Defense Secretary Mark Esper Bans Display of Confederate Flags at DoD

By Melanie Arter | July 17, 2020 | 5:25pm EDT
(Photo by RORY DOYLE/AFP via Getty Images)
(Photo by RORY DOYLE/AFP via Getty Images)

(CNSNews.com) - Defense Secretary Mark Esper on Friday banned the display of Confederate flags in the Defense Department.

“We must always remain focused on what unifies us: our sworn oath to the Constitution and our shared duty to defend the Nation. I am committed to fielding the most powerful military force the world has known by strengthening the bonds of our most valuable resource - our people,” the secretary said in an unclassified memo dated for Thursday.

“That is why we honor the American flag, which is the principal flag we are authorized and encouraged to display. The flags we fly must accord with the military imperatives of good order and discipline, treating all our people with dignity and respect, and rejecting divisive symbols,” he wrote.

In the memo, Esper does not specifically reference the Confederate flag, but he does provide guidance on the “public display or depiction” of flags at the DoD. The memo details what flags are allowed to be displayed.

“Consequently, in addition to the American flag, Service members and civilian employees are authorized to display or depict representational flags that promote unity and esprit de corps, including: 

 

  • Flags of U.S. States and Territories and the District of Columbia; 
  • Military Service flags; 
  • Flag or General Officer flags; 
  • Presidentially-appointed, Senate-confirmed civilian flags; 
  • Senior Executive Service (SES) and Military Department-specific SES flags;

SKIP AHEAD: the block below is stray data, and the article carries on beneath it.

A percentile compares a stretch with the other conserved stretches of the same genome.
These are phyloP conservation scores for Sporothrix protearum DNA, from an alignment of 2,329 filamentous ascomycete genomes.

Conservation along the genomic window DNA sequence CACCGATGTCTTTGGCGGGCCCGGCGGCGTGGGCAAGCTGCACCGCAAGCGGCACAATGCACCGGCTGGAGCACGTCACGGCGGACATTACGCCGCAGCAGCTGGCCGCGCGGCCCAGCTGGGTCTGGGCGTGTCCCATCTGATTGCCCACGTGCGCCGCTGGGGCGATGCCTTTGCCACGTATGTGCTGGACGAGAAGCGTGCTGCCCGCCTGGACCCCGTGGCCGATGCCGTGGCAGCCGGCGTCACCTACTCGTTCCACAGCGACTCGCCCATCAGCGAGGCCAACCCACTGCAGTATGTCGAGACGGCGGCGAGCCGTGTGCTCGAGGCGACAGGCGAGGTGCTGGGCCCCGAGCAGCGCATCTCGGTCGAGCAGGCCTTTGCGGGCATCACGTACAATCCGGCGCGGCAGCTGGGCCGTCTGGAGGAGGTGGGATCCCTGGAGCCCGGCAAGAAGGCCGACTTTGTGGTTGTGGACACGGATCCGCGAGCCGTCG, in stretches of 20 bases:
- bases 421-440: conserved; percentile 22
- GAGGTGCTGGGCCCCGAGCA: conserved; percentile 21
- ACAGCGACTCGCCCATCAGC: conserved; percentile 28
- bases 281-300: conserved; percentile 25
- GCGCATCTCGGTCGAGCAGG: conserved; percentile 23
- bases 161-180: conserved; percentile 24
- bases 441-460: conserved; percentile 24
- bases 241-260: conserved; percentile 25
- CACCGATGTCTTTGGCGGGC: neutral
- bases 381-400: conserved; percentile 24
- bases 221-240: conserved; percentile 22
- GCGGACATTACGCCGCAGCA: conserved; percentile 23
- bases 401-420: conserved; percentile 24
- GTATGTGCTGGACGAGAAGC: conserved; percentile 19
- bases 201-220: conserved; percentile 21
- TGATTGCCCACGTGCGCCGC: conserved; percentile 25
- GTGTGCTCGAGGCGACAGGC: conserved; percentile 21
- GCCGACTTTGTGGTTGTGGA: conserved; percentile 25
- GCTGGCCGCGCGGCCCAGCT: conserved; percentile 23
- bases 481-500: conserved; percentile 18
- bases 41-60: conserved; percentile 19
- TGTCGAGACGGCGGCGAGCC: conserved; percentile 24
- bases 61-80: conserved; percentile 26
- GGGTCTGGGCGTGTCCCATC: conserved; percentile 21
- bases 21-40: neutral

• The POW/MIA flag; 
  • Flags of other countries, for which the United States is an ally or partner, or for official protocol purposes; 
  • Flags of organizations in which the United States is a member ( e.g., NATO); and
  • Ceremonial, command, unit, or branch flags or guidons. 


The guidelines apply to DoD “work places, common access areas, and public areas, including, but not limited to: 

 

  • Office buildings, facilities, naval vessels, aircraft, government vehicles, hangars, garages, ready rooms, conference rooms, individual offices, cubicles, storage rooms, tool and equipment rooms, workshops, break rooms, kitchens/galleys, recreational areas, commissaries, Navy and Marine Corps and Army and Air Force exchanges, and heads/latrines/restrooms - including property and buildings off installation leased by the Department; 
  • Sensitive compartmented information facilities and other secure facilities; 
  • Open-bay barracks, berthing areas, and common areas of barracks and bachelor quarters;  
  • School houses and training facilities; and 
  • All spaces or items in public or plain view, such as the outside areas of any Department of Defense buildings and government-operated or public-private venture housing (e.g., parking lots, yards, gazebos, or porches). 


“The public display or depiction of unauthorized flags in museum exhibits, state-issued license plates, grave sites, memorial markers, monuments, educational displays, historical displays, or works of art, where the nature of the display or depiction cannot reasonably be viewed as endorsement of the flag by the Department of Defense, is not prohibited,” the memo stated.

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